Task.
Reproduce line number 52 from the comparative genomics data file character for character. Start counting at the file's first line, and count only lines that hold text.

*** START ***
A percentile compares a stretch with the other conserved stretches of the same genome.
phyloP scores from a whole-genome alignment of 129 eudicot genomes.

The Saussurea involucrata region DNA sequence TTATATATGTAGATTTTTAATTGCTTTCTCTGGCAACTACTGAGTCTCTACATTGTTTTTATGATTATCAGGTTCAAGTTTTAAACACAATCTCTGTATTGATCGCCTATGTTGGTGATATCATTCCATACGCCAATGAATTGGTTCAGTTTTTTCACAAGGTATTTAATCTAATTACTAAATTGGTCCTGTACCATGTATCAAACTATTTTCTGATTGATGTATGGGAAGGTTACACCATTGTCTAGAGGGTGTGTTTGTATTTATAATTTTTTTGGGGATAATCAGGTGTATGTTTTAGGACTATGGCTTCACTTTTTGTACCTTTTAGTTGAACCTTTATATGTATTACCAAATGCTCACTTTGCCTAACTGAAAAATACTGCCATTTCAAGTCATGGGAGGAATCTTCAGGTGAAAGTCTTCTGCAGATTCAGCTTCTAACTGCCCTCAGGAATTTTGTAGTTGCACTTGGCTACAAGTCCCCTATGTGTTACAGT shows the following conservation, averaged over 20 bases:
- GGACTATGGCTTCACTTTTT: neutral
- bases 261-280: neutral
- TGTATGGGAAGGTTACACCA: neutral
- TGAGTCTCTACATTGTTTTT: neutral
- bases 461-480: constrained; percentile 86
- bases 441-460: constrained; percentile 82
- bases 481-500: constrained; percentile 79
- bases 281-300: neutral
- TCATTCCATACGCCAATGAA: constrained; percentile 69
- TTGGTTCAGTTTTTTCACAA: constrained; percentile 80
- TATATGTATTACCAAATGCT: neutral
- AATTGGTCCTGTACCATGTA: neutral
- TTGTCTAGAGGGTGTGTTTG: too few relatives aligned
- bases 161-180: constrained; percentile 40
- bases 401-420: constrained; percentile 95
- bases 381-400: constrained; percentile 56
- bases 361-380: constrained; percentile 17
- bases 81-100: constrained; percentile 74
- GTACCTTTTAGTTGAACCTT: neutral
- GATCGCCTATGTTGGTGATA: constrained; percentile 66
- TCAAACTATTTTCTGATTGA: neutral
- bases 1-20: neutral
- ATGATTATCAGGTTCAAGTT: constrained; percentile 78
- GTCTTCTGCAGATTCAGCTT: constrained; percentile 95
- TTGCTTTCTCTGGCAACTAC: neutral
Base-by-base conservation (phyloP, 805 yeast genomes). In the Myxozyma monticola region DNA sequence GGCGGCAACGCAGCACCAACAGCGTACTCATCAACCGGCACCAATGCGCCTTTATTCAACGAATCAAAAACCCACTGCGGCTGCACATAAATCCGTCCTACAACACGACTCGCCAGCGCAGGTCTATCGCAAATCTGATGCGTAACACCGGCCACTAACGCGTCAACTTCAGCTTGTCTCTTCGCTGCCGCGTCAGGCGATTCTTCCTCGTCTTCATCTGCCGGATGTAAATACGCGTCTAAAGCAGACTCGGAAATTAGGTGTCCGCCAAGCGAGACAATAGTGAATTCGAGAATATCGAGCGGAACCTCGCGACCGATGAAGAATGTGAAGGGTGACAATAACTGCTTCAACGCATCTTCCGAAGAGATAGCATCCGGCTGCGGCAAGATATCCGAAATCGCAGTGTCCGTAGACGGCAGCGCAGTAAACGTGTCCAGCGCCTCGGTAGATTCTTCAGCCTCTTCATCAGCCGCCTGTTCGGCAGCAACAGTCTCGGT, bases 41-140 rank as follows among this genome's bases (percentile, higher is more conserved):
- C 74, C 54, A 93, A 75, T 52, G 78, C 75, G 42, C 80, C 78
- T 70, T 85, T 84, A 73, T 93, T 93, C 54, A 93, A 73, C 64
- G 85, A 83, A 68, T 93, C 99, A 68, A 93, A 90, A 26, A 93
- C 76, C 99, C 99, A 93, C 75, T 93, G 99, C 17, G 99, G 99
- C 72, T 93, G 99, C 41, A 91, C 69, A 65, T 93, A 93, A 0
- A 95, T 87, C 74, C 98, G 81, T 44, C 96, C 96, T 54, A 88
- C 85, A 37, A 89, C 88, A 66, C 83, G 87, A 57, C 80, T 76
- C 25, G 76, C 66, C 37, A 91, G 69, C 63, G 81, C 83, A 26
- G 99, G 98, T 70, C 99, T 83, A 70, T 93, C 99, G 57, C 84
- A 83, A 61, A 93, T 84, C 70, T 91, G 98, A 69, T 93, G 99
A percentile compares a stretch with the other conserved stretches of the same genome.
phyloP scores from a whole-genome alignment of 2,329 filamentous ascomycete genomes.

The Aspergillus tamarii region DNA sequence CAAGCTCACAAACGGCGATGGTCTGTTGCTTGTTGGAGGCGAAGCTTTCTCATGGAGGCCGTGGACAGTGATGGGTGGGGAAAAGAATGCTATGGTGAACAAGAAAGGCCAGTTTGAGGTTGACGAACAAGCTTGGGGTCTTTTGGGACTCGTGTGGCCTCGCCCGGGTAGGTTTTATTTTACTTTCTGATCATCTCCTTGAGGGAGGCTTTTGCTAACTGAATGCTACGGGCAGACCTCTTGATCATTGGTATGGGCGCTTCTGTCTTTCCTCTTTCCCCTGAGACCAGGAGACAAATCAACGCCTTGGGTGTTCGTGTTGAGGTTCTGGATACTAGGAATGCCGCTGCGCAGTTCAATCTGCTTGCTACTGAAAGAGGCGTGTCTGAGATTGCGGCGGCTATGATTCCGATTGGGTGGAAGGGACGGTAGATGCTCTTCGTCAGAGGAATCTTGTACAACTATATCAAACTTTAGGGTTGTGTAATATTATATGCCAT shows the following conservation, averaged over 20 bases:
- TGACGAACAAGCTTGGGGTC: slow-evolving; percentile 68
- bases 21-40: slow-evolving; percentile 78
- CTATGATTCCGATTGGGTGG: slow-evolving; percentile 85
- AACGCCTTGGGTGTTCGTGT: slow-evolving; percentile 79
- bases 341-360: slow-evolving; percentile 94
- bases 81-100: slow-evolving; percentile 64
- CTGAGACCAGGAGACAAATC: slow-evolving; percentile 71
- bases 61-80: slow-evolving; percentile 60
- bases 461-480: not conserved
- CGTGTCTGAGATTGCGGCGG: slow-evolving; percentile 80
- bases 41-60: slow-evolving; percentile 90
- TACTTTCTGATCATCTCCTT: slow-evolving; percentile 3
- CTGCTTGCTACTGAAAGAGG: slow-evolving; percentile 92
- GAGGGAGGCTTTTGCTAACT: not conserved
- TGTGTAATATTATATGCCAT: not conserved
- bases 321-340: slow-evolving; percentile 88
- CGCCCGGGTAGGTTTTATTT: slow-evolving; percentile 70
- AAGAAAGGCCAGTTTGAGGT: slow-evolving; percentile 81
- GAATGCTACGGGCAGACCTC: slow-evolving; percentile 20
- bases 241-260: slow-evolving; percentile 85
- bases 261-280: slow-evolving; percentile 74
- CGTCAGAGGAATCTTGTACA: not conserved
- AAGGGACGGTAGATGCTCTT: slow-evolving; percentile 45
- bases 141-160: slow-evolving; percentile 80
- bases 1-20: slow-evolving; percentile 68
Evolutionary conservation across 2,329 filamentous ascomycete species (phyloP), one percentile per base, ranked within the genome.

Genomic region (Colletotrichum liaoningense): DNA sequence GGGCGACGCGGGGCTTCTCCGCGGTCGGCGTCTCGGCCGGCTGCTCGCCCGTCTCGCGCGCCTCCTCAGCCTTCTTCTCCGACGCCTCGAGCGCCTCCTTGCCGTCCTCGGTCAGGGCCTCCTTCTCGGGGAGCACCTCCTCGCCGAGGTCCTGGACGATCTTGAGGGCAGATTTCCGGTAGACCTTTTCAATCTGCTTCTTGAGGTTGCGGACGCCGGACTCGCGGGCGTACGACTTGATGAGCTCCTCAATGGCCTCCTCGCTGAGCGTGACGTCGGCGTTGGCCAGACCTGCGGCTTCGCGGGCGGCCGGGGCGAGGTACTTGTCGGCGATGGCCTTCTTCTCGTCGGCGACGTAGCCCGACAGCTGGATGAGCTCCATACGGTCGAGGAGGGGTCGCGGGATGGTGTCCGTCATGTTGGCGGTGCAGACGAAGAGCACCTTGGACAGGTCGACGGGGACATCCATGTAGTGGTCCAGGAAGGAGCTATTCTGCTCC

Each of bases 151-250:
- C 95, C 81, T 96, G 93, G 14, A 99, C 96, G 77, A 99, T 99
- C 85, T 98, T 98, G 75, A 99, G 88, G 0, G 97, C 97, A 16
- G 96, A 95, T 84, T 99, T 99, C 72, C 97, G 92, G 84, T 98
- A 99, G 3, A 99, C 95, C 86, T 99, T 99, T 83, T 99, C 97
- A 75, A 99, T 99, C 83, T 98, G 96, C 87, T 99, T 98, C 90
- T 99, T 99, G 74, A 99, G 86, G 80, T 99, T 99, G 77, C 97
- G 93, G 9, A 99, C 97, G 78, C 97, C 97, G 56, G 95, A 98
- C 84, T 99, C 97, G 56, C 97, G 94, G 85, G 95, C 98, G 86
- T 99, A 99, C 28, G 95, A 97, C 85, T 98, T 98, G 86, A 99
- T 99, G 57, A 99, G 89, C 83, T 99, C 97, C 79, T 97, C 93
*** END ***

- CGTGTCTGAGATTGCGGCGG: slow-evolving; percentile 80